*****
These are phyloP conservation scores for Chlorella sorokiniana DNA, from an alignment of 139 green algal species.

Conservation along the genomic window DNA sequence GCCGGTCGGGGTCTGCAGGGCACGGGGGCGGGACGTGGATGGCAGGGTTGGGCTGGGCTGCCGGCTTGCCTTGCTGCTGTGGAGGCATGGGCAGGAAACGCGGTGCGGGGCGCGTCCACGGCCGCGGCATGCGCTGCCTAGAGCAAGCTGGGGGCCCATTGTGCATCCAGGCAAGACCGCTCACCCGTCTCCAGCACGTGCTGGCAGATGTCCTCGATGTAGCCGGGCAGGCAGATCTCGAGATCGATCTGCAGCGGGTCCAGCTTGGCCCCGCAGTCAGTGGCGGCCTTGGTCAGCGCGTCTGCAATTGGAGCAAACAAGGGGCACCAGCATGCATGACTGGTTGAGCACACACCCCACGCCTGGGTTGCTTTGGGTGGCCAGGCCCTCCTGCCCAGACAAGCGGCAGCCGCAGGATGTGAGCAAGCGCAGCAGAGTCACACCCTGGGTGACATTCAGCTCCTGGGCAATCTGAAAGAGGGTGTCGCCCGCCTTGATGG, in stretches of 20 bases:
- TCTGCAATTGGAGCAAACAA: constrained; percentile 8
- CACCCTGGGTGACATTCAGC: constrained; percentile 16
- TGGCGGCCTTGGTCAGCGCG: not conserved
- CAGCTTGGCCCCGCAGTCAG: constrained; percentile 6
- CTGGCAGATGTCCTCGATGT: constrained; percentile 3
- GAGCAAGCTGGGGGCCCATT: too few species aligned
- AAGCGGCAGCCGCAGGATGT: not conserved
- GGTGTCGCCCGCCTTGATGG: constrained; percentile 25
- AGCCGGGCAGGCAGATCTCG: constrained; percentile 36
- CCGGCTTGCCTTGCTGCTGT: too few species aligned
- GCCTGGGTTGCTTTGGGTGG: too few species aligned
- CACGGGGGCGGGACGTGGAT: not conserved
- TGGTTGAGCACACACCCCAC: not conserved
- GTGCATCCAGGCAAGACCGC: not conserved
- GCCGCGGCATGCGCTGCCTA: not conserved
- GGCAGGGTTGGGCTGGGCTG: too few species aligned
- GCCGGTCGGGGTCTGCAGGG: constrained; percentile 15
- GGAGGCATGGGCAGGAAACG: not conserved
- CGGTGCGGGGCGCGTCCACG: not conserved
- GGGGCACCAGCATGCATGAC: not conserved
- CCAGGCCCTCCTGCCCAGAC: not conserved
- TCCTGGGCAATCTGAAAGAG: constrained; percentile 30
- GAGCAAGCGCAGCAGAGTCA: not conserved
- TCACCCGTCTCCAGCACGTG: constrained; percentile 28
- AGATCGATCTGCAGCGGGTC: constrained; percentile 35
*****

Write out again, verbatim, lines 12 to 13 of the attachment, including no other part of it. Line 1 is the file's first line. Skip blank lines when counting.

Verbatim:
- CCGGCTTGCCTTGCTGCTGT: too few species aligned
- GCCTGGGTTGCTTTGGGTGG: too few species aligned